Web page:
Tag: Emily Goddard

MTC Presents NOISES OFF

Superb production of an hilarious classic

By Myron My

It’s been 34 years since playwright Michael Frayn penned his farcical comedy Noises Off and I have patiently waited decades to see this production on the stage. As part of its 2017 season, Melbourne Theatre Company has fulfilled my wish and the production does not disappoint with this wild and witty play-within-a-play.

Noises Off.jpg

While this is a fast-paced farce, one of the strengths of Frayn’s script is that we are still provided with time to get to know the characters and understand the relationships between them all. Once these are established, the laughs begin to build until the absurd and ridiculous circumstances the cast get themselves into hit peak hilarity. The second act where we are privy to the goings on behind the scenes offers the most entertaining moments of the show, as the actors struggle to separate the drama of their personal lives with the drama happening on stage.

The hugely talented ensemble of this production deliver superb performances and there is an energetic chemistry between them all. Ray Chong Nee as the pompous Gary has brilliant timing and literally throws himself into his character. As one of the more “straight” characters, Nicki Wendt as Belinda still captures our attention in all her scenes. Louise Siversen as Dotty is sensational and fully embraces the wackiness of both characters she plays.

Meanwhile, Libby Munro as Brooke is delightful to watch as the actor who will not go off script no matter what, as is Hugh Parker as the sensitive but consummate thespian Freddie. Steven Tandy as Selsdon is great comedy relief as he exasperates the cast with his tendency for drinking on the job.

Simon Burke as Lloyd the director of sex farce Nothing On – the play-within-a-play – finds a serenity and calm in the character who yet simultaneously speaks through gritted teeth to his frustratingly inept cast. James Saunders and Emily Goddard as stage managers Tim and Poppy bring some hilarious moments as they try to keep everything on track despite the mishaps along the way.

Sam Strong’s attentive and considerate direction in the real world ensures that despite all the relationships being portrayed (in Noises Off and Nothing On), we never feel overwhelmed or confused by what we are seeing. While there are moments that seem to stretch themselves for laughs, such as the axe-fight scene and watching each actor constantly sneak across backstage to avoid being spotted by the audience, he manages to keep those laughs consistent and plentiful.

Set designer Richard Roberts has done a truly marvelous job in creating the two-storey interior of the Brents’ house as well as the backstage area. The detailing in both, particularly the backstage area, is well thought-out and the rotating stage is highly impressive and used effectively.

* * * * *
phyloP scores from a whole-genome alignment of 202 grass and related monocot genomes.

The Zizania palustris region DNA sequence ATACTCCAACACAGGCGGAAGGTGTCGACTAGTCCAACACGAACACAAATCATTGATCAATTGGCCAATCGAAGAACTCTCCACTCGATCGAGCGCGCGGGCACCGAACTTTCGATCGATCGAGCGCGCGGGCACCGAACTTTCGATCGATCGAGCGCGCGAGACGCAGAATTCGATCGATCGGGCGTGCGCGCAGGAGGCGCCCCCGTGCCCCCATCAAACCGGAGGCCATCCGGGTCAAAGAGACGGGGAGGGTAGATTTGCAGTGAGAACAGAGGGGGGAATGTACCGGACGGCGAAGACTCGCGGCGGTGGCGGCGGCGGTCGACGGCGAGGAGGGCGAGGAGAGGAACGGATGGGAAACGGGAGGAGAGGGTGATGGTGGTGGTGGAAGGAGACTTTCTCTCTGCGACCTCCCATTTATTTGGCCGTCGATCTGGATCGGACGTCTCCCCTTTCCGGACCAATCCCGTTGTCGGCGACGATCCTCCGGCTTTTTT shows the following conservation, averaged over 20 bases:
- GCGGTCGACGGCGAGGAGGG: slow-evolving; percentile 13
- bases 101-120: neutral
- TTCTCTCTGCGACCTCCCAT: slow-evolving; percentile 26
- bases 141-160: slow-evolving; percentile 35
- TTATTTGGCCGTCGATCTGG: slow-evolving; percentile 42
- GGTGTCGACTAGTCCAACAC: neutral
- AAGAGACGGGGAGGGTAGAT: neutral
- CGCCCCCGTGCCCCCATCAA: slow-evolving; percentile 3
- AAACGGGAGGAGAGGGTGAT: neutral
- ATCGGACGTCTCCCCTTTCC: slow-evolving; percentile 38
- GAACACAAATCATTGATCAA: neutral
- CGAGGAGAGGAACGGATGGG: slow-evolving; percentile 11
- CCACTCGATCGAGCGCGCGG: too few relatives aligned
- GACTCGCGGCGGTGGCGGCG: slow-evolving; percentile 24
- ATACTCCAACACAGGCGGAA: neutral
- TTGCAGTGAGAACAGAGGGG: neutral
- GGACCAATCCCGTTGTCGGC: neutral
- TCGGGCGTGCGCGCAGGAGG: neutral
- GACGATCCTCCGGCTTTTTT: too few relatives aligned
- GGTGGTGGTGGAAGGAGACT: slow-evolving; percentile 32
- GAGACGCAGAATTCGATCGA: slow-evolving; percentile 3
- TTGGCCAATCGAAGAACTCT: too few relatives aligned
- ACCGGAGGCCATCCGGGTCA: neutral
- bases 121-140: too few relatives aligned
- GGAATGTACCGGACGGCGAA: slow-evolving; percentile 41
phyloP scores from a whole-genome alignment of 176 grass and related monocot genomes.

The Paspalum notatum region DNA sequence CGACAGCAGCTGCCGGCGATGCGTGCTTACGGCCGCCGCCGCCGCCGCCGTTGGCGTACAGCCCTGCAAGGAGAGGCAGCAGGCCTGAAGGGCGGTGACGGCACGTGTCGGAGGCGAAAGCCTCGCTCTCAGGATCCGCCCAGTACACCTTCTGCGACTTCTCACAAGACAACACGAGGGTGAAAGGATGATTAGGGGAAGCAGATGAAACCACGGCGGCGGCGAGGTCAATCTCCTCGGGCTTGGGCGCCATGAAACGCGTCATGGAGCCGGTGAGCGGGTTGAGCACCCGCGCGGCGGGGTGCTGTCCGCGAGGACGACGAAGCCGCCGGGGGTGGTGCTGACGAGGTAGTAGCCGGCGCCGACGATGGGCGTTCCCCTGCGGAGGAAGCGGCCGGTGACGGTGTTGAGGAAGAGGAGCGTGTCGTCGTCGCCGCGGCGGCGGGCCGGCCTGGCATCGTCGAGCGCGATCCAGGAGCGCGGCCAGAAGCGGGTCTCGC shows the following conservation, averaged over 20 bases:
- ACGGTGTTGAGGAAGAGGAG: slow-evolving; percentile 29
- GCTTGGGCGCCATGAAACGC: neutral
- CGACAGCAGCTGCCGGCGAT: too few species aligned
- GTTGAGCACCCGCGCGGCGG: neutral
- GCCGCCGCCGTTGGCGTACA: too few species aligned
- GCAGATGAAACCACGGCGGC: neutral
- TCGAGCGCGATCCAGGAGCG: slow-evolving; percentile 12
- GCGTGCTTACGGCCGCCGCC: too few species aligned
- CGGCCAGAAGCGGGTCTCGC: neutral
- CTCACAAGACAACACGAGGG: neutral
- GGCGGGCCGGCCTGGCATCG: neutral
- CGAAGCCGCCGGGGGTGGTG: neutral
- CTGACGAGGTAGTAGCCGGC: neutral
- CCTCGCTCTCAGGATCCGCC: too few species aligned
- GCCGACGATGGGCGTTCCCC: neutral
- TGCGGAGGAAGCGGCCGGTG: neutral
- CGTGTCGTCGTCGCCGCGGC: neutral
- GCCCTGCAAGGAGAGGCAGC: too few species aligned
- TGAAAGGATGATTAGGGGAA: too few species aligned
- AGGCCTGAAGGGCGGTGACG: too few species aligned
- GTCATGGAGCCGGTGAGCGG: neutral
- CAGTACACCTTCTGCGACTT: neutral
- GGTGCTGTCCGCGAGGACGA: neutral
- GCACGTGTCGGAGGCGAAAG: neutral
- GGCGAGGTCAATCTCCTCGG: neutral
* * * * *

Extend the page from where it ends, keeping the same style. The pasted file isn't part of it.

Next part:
While Nothing On is an absolute shambles of a show (but one I would still like to see), Noises Off is a slick production of the (in)famous play with a cast and creative team that has clearly put in much effort and thought into its creation. Melbourne Theatre Company presents a guaranteed crowd-pleaser with this, and rightfully so.

Venue: Arts Centre Melbourne, 100 St Kilda Road, Melbourne, 3004 
Season: Until 12 August | Mon – Tues 6.30pm, Wed 1pm, Wed-Fri 8pm, Sat 4pm and 8.30pm 
Tickets: $39 – 99
Bookings: Melbourne Theatre Company

Image by Stephen Henry

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REVIEW: Red Stitch Presents GLORY DAZED

Tense, difficult, wonderful drama

By Margaret Wieringa

The house lights have been brought down slowly. The audience remains in the quiet and dark for a long moment before the lights snap on and three actors stand, staring off stage: inert, but not quite frozen. Then banging and shouting from offstage, fear flashes on their faces, and the tension of the next hour or so is set.

2014 REDSTITCH

Premiering in Australia after winning awards as a radio drama and during its season at the Edinburgh Festival, Glory Dazed by Cat Jones is the story of a soldier returned from serving in Afghanistan who cannot settle back into life in Northern England.

It is Andre De Vanny as ex-soldier Ray who carries this performance, capturing all of the anger, fear and vulnerability of a displaced young man who feels hard-done by his circumstances – but demands to be acknowledged. It is a familiar character, the type of man who you may see in a pub or stumbling down the street and you know to avoid because his emotions are expressed through aggression and derision. In the tiny theatre at Red Stitch, it is impossible to escape, and De Vanny made this a wonderfully difficult play to watch.

While Ray is a man I don’t want to encounter, it is the other characters that I empathise with, trapped with this unpredictable time-bomb. Jonathan Peck captures the vulnerability of Simon who is no physical match for Ray, yet needs to find a way to stand up to him. Then there is Leanne, played by Laura Jane Turner, the young staff member who is naïve enough to flirt with the handsome, charming Ray and be taken into his games even when his darker side is revealed. And then Carla. Oh, Carla. Emily Goddard broke my heart as the ex-wife who needs to be free from this animal, yet can see the broken man beneath the bravado.

It was as much the space and the silences that made this performance: director Greg Carroll let the story unfold slowly, with all the pain that this involved. Sometimes, theatre hurts.

Venue: Red Stitch Actors Theatre, Rear 2 Chapel Street, St Kilda East
Season: 23 July – 23 August
Tickets: $20-$39
Bookings: 9533 8083 or boxoffice@redstitch.net